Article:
According to the AAO:

  • An estimated 40,000 sports eye injuries occur every year. The majority of victims are children, many of whom suffer permanent visual impairment.
  • Baseball and basketball account for the largest number of injuries among young athletes.
  • Little League pitchers can achieve pitching speeds up to 70 mph. That’s fast enough to seriously damage an eye.
  • In basketball, serious eye injuries caused by flying fingers and elbows can be prevented by wearing appropriate protective eyewear.
  • Many other popular sports, such as tennis, soccer, football, golf, water sports, and hockey, put unprotected players at risk for serious eye injury.

Many children’s sports leagues, schools, and teams don’t require children to wear eye protection during games. If you’re a parent, be sure to set a good example by wearing eye protection whenever you play a sport, and make sure your kids wear their eye protection when they play.

Studies have shown that more than 90% of eye injuries can be prevented, simply by wearing the right protective eyewear. Specific eyewear is available for just about any activity—the experts at the Emory Eye Center can recommend the appropriate eyewear for your sport and make sure you have the right fit. If you’ve suffered an eye injury, be sure to have an ophthalmologist examine the eye as soon as possible, even if the injury seems minor.

Have you experienced an eye injury while playing a sport, or have you prevented a serious injury by wearing the appropriate eye protection? We’d like to hear about your experience. Please take a moment to give us feedback in the comments section below.


More Options for Improved Vision after Cataract Surgery with IOLs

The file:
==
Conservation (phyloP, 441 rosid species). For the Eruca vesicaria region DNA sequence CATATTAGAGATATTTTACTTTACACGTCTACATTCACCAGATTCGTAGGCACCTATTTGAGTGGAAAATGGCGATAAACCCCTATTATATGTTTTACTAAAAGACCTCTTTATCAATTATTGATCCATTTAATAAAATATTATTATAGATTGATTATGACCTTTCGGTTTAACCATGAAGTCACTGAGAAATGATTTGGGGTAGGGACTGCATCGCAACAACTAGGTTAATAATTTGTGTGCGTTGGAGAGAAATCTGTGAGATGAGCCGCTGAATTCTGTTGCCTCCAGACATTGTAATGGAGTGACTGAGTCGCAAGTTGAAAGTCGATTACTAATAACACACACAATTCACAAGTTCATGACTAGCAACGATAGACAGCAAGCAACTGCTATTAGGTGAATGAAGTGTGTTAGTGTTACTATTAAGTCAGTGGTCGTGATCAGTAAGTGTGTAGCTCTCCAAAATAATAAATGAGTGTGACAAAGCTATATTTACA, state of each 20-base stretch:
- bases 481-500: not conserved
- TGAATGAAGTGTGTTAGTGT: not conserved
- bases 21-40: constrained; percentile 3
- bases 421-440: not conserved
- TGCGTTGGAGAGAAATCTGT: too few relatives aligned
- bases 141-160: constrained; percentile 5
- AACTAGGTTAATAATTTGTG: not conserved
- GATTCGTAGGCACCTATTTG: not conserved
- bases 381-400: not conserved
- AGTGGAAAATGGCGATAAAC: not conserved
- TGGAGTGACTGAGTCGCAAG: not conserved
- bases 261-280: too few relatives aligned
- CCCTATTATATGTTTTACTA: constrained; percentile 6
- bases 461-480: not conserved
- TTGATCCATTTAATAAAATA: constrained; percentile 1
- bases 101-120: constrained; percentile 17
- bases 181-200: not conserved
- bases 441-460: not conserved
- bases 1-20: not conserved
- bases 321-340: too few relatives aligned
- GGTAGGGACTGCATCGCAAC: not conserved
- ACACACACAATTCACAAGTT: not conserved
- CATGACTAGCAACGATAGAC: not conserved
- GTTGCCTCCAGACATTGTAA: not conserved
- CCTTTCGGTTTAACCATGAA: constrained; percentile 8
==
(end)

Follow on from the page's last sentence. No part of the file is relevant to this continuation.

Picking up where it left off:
Maria Aaron, MDAn intraocular lens, or IOL, is the artificial lens often used to replace the eye’s natural lens when it has been damaged by a cataract. With the advancement of IOLs, Emory Eye Center patients undergoing cataract surgery have many more options and the potential to see without glasses after surgery.

There are two basic types of IOLs: the monofocal lens and the multifocal lens. Monofocal lenses may provide spectacle-free vision at a single focal length, either distance, intermediate, or near, while multifocal lenses have multiple focal lengths and therefore may enable you to see near and distance without the dependence on spectacles. Patients with a significant degree of astigmatism may benefit from toric lenses, which are monofocal IOLs that help correct astigmatism.

Before you have eye surgery, your surgeon will take measurements to help determine the best lens for you. IOL insertion usually takes less than 30 minutes and can be performed while you are under local anesthesia. Recovery time generally takes two to three weeks.

If you’re having cataract surgery, you should remember that the goal of cataract surgery is not to get rid of glasses—it’s to get rid of the cataract. However, for the right patient, it can be an opportunity to reduce dependency on glasses.

The Emory Eye Center is one of the top 15 NIH-funded eye research institutions in the U.S. and is consistently ranked by U.S. News & World Report. Our researchers are continually pioneering new developments in vision care. Schedule an appointment with the Emory Eye Center, and we’ll help you see your world in a whole new light.

Do you have IOLs? Would you like to share your experience with people who are considering getting them? We welcome your questions and feedback in the comments section below.

Maria Aaron, MD, specializes in cataract surgery, eye trauma, and laser surgery and is board certified in ophthalmology. Dr. Aaron started practicing at Emory in 1999 and is associate professor of ophthalmology.